The story behind the Maha Shivratri festival
Dimapur, February 17
There are many mythological stories pertaining to the celebration of Maha Shivratri. It is believed that the formless God appeared in the form of “Lingodbhav Moorti” at midnight on Maha Shivratri.
This is said to be the reason as to why Shiva devotees keep vigil at night and offer prayers to the Lord.
It is also believed that Hindu devotees stay awake whole night to give company to God Shiva, who was not supposed to fall asleep after drinking the ocean poison (Kalakootam).
Devotees believe that Lord Shiva married Devi Parvati on Shivratri. Thus, the day is the union of Shiva and Shakti, the two greatest forces of the Universe.The day is considered auspicious for women. They fast and pray to the Lord to get blessed with blissful married life, while unmarried woman would pray for an ideal husband like Shiva.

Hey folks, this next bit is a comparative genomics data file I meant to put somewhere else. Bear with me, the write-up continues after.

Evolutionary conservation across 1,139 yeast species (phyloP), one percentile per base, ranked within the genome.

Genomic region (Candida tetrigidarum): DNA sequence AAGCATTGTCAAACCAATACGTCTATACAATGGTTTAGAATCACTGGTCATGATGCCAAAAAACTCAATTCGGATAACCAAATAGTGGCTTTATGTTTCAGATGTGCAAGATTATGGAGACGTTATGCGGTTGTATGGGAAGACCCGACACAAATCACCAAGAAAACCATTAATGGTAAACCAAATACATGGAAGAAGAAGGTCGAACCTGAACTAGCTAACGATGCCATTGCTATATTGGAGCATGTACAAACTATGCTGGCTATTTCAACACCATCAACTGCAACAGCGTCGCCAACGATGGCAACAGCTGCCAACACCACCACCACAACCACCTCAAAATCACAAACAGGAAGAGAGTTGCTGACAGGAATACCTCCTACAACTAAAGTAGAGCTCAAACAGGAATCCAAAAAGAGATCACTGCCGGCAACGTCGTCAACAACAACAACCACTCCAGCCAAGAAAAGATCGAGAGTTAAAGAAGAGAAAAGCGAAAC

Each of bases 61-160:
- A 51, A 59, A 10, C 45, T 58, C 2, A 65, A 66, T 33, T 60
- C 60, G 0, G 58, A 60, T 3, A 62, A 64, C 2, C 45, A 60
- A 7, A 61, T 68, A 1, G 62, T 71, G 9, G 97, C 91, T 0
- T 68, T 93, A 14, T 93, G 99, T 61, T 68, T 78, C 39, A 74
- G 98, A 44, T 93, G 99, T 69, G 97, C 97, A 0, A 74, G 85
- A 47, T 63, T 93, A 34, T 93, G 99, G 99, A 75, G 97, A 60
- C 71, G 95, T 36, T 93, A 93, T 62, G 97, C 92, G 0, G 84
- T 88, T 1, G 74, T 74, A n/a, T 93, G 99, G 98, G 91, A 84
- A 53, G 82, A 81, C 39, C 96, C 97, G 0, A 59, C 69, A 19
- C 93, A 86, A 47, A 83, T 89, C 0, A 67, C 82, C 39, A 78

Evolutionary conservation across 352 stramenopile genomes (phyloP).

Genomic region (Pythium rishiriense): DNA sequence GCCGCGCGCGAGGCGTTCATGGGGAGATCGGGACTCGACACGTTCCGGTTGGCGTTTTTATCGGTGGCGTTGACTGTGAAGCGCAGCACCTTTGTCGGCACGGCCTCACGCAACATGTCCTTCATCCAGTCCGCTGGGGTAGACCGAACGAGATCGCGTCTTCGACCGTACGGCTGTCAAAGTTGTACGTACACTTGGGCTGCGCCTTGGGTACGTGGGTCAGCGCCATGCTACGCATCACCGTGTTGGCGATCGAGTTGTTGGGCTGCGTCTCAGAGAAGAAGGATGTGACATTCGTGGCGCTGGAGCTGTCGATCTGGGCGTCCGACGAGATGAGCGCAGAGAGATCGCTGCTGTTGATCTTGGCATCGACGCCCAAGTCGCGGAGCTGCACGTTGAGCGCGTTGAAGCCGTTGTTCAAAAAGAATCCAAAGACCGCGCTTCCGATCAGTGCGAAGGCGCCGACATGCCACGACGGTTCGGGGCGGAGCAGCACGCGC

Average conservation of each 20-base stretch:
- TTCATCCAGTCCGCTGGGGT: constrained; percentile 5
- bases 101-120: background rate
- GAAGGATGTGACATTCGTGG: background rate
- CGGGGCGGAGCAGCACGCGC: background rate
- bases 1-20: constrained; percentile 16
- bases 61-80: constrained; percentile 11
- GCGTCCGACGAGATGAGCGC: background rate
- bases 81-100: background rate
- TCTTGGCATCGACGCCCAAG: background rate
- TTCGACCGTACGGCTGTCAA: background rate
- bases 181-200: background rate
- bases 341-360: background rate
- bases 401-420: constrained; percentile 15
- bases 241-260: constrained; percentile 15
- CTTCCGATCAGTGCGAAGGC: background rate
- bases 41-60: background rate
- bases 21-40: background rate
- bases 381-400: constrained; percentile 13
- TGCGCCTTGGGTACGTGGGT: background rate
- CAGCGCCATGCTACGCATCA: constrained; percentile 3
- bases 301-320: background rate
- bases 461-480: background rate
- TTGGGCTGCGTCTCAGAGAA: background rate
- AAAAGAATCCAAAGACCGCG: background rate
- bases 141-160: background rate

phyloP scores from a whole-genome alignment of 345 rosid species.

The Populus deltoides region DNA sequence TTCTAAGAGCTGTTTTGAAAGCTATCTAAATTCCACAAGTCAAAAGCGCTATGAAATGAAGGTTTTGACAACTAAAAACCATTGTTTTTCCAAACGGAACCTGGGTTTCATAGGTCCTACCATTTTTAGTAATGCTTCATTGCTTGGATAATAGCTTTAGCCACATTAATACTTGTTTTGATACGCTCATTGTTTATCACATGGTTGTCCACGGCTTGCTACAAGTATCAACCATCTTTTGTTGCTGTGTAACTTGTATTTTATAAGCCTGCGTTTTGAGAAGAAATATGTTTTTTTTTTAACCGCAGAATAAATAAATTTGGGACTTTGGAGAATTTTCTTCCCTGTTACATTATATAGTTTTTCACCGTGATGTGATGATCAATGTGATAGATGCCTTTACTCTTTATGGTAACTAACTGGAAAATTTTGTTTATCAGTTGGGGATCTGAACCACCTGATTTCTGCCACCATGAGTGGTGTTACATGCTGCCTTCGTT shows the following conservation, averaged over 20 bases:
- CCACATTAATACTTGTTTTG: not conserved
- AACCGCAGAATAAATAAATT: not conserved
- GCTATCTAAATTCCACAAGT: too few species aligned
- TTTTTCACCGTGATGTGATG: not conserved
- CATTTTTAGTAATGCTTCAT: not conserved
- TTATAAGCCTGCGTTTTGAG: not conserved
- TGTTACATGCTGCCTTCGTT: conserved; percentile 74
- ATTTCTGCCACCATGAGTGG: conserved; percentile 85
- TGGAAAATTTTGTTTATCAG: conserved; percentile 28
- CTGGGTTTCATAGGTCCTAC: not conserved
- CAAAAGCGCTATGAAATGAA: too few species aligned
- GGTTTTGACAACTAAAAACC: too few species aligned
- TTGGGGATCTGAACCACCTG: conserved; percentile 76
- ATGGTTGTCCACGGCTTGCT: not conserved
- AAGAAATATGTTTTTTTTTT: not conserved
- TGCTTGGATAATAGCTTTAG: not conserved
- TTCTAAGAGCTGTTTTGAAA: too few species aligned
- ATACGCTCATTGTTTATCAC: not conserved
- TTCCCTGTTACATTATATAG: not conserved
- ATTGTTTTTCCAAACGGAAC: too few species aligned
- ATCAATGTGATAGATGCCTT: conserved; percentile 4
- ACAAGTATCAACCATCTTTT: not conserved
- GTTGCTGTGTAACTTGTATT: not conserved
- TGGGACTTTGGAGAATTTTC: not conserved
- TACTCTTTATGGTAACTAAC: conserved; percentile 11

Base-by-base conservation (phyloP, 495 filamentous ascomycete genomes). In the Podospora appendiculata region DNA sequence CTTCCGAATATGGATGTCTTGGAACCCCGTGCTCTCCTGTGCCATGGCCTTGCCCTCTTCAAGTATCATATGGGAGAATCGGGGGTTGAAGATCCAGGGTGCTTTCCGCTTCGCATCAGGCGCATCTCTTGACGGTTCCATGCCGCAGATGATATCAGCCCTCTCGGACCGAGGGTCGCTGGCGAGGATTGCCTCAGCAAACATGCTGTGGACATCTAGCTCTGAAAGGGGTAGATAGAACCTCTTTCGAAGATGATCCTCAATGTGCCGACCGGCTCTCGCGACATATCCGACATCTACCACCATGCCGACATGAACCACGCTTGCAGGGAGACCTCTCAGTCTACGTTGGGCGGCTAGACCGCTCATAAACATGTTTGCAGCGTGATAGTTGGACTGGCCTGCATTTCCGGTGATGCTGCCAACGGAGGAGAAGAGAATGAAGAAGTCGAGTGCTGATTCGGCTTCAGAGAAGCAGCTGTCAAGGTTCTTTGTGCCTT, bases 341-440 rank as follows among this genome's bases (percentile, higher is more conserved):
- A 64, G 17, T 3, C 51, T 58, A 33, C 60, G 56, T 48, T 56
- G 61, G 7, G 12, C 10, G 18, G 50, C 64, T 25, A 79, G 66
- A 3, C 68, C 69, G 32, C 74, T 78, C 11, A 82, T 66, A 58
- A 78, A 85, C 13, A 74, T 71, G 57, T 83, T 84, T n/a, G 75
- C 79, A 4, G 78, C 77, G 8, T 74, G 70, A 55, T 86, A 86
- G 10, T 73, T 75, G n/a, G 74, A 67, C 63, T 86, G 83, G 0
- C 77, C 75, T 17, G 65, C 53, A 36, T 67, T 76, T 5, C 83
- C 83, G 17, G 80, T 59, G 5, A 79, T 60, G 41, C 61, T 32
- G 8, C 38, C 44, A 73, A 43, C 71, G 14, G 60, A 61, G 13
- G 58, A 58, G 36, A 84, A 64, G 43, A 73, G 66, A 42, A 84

Maha Shivratri is also celebrated to mark the day when the Lord saved the world from destruction. The ocean was churned (Samudra Manthan), a pot of poison emerged which gods and the demons believed would cause destruction to the entire world. Shiva consumed the deadly poison to save the world. However, the Lord held the poison in his throat instead of swallowing it. And the Lord’s throat turned blue due to the poison’s effect which is why Shiva is also known as Neelkanth.
Kinds of offerings
According to Shiv Purana, the following items are a must:
Shiva Linga must be bathed with water, milk and honey. Also, bilva patra must be offered to the lord as it purifies the soul. Vermilion must be applied over Shiva Linga after bathing, it represents virtue. Symbolising longevity, different kinds of fruits are offered to the Linga for the fulfillment of wishes. What follows is lighting incense sticks, as it stands for yielding wealth. After incense, it is time to light a lamp which refers to attainment of knowledge. Offering bilva patra stands for satisfaction from the worldly pleasures. There might be a slight difference in the way people belonging to several castes and clans worship the deity.